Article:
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Business chiefs call for bold thinking on Brighton and Hove’s draft city plan
Business chiefs call for bold thinking on Brighton and Hove’s draft city plan BHEP director says city has everything going for it ‘except space’ Business leaders have called for a council to take a bold and radical approach to planning over the next 20 years. The Brighton and Hove Economic Partnership (BHEP) has submitted its response to Brighton and Hove’s draft City Plan. The plan sets out the council’s strategic and spatial vision for the city. The first city plan was withdrawn in May 2010.
Tony Mernagh, executive director at the BHEP, said the plan attempts the impossible task of providing sufficient space for offices, homes, schools, parks, gardens, roads and infrastructure in a city that has everything going for it except space.
He said: “The plan must balance economic growth in a time of unprecedented austerity with sustainability at a time of unprecedented danger for the planet and cater for a local population that has increased by 25,000 people over the past decade and shows no sign of slowing down. “Under these circumstances the city council’s planning officers have done a tremendous job in putting together a superior document involving hundreds of hours of consultation with stakeholders including two separate workshops with the Economic Partnership in November 2011 and April 2012.”
Ed Allison Wright, director at property developer the Centurion Group, based in Brighton Square, said: “The City Plan needs to be aspirational and bold in order for our geographically constrained but prosperous Brighton and Hove to win the investment we deserve as a ‘creative city’.
“Our goals are highly aspirational but readily achievable and this point needs to be portrayed in the forthcoming City Plan.
“We fully support the majority of the plan, with revision required in relation to urban fringe, and timescales for meeting demand. In relation to central seafront, it is vital to encourage regeneration in the area immediately surrounding the proposed i360, through both revised infrastructure planning and through surrounding commercial uses.
“Central Brighton must have joined-up thinking with Brighton Station Gateway and infrastructure initiatives such as the old town traffic flow proposals which helps to encourage festivals, cultural, community activities.”
Brighton and Hove is restricted in the amount of land available for housing development as it has the sea on one side and the South Downs National Park on the other.
A spokeswoman for Brighton and Hove City Council said: “What is different about the City Plan, compared with the first version of the core strategy, is that the council has carried out a full examination of projected housing need for the city and commissioned the Local Housing Requirements Study which showed a full requirement for the city of 16,000 to 19,000 homes. “From the projection of housing needs our preferred option is to set a local housing target for the city of 11,300 new homes to 2030. That includes the development of potentially 700 homes on Toads Hole Valley. The allocation of this site is important in helping us to put forward a sound plan to the Planning Inspector. “By identifying sites to deliver housing for the first ten years of the plan, the council has demonstrated how it will meet the demand for homes and is working with other councils on helping to meet the shortfall. Looking at the viability of development has led to a number of changes to the Plan and will help to ensure the proposals are more deliverable and realistic.” The final version of the plan will be published early in 2013 and go for examination by the Planning Inspectorate in September 2013 for adoption in January 2014.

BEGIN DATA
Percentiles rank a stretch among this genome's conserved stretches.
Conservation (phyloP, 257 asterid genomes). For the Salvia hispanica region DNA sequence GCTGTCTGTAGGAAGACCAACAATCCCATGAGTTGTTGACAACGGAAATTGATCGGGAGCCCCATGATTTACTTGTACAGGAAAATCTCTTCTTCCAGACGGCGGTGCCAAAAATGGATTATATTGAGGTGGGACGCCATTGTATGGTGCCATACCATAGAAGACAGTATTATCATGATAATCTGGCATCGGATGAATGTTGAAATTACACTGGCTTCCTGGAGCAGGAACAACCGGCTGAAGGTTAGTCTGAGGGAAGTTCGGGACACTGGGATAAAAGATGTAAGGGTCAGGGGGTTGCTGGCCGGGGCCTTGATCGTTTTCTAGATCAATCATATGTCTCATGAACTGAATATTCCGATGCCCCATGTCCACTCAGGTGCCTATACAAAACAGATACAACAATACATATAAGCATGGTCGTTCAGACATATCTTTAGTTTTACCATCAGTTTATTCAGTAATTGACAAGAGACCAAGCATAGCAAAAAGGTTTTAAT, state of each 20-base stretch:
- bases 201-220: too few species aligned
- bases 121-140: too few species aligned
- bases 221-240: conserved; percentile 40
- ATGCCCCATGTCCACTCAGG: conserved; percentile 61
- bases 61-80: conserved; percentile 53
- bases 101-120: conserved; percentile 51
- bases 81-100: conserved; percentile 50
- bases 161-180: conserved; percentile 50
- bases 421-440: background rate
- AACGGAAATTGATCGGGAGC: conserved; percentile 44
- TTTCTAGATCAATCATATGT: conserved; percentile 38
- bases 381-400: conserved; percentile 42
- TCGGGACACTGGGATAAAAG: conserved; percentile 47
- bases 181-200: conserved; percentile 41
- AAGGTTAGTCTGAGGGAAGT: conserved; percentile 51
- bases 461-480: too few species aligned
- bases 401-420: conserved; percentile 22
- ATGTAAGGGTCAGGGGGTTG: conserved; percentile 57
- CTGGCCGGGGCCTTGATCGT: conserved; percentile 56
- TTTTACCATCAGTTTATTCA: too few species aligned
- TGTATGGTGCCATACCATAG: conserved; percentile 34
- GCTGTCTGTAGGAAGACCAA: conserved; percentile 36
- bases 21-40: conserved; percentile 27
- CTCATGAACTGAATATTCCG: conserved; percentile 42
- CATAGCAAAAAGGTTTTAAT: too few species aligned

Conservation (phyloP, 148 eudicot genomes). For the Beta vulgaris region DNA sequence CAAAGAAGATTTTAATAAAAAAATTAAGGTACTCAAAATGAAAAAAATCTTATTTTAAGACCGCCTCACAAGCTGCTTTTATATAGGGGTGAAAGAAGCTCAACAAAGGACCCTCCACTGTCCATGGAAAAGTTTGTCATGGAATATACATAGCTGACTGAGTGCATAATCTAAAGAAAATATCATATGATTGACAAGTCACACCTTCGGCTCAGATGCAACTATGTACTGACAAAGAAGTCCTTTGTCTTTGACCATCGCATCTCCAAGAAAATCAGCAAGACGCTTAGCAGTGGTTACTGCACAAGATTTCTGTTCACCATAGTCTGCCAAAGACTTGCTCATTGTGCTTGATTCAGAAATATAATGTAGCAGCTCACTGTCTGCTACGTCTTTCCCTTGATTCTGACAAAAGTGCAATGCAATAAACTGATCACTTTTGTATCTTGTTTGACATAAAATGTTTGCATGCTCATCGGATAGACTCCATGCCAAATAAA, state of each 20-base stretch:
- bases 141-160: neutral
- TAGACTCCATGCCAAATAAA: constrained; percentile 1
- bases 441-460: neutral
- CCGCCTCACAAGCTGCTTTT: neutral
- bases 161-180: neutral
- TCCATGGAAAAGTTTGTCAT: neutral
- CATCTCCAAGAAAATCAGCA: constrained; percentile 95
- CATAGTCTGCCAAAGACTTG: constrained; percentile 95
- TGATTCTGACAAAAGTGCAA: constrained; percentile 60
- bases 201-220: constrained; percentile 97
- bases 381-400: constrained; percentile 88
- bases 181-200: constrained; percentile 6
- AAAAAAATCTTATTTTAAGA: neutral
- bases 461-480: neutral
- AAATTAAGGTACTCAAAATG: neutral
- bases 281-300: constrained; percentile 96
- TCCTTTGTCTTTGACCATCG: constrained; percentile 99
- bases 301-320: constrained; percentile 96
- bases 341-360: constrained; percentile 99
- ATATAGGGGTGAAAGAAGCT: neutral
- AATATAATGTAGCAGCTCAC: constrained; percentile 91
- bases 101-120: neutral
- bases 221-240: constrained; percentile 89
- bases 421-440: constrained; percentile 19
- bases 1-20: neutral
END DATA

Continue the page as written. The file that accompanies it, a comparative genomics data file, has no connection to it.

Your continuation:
What the BHEP supports
The inclusion of Toads Hole Valley as a development site
Compromising on employment sites by allowing mixed-use schemes to enable sites to be developed in the difficult economic climate
Purpose-built student accommodation to safeguard the strength of the workforce and the contribution of our two universities
The sliding scale for affordable housing provision The aspiration for more One Planet Living developments
Questions to be asked
Should Black Rock still be allocated for a major leisure use now that the arena has failed to come forward?
Is it realistic to expect Code 5 housing on the gasworks site?
Is the expectation for office space at Hove Station reasonable?
Is the King Alfred site the best place for a sports centre?
Is the local definition of sustainable development in excess of that demanded?
Apart from the expansion of Churchill Square, do we really need more small shops?